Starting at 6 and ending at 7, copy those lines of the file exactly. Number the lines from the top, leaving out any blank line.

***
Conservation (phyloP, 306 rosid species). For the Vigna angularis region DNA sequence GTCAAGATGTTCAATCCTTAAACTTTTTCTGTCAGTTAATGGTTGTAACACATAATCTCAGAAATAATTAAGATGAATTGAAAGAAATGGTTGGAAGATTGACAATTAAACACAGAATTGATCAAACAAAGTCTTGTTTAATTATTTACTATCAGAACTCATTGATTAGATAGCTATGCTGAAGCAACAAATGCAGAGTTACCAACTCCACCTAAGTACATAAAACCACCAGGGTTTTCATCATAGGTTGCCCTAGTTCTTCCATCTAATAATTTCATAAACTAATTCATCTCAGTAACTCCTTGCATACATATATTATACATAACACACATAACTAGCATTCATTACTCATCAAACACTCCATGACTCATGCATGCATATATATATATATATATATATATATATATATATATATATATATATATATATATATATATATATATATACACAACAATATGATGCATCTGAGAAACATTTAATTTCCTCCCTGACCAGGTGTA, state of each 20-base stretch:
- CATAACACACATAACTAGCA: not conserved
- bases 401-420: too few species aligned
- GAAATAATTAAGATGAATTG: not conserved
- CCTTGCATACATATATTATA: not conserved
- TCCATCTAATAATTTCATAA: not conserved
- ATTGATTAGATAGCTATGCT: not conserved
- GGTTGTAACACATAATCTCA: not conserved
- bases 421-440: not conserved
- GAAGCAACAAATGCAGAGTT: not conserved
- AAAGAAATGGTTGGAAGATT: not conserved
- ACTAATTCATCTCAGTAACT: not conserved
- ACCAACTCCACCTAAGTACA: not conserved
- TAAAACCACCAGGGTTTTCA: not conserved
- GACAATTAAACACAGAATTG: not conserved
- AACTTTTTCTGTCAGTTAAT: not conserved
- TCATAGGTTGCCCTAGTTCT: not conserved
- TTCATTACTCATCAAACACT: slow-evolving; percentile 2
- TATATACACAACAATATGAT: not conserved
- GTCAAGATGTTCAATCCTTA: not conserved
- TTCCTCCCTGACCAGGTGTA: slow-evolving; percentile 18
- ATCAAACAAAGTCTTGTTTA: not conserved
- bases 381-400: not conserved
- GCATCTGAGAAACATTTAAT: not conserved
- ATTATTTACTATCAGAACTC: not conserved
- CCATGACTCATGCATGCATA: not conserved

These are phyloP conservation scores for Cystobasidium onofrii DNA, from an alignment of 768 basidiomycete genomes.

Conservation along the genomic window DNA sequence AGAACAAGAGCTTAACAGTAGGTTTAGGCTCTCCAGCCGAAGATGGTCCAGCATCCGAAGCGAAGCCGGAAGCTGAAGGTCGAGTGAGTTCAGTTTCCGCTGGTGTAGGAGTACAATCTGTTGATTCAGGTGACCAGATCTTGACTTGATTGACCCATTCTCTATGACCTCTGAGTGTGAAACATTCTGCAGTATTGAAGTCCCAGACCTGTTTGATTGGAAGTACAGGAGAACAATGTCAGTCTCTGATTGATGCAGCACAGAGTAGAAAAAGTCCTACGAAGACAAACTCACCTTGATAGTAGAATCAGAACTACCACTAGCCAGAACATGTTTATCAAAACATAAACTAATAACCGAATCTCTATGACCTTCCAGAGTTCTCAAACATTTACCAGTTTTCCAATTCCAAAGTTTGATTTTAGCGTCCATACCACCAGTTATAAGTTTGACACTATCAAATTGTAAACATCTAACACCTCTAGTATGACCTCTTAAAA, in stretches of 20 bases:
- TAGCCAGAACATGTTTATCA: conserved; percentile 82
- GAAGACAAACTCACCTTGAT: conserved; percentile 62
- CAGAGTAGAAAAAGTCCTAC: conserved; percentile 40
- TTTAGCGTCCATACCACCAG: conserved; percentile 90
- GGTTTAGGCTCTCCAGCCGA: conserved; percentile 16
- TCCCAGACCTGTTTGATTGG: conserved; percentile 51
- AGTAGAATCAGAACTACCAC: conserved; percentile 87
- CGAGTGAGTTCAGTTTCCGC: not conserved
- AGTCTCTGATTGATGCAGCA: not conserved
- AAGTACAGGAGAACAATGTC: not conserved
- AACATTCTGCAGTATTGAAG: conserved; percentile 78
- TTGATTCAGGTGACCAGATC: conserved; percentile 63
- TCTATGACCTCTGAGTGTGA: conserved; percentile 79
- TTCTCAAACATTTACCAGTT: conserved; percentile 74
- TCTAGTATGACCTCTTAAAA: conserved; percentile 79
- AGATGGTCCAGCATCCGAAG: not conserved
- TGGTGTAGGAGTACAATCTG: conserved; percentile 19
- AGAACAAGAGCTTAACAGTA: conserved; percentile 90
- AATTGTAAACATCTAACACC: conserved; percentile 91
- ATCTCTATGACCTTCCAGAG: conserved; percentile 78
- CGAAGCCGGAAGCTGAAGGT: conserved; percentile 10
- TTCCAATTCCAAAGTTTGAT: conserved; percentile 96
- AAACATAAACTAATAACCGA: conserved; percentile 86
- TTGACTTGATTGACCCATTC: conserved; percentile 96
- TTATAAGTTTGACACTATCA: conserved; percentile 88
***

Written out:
- TCCATCTAATAATTTCATAA: not conserved
- ATTGATTAGATAGCTATGCT: not conserved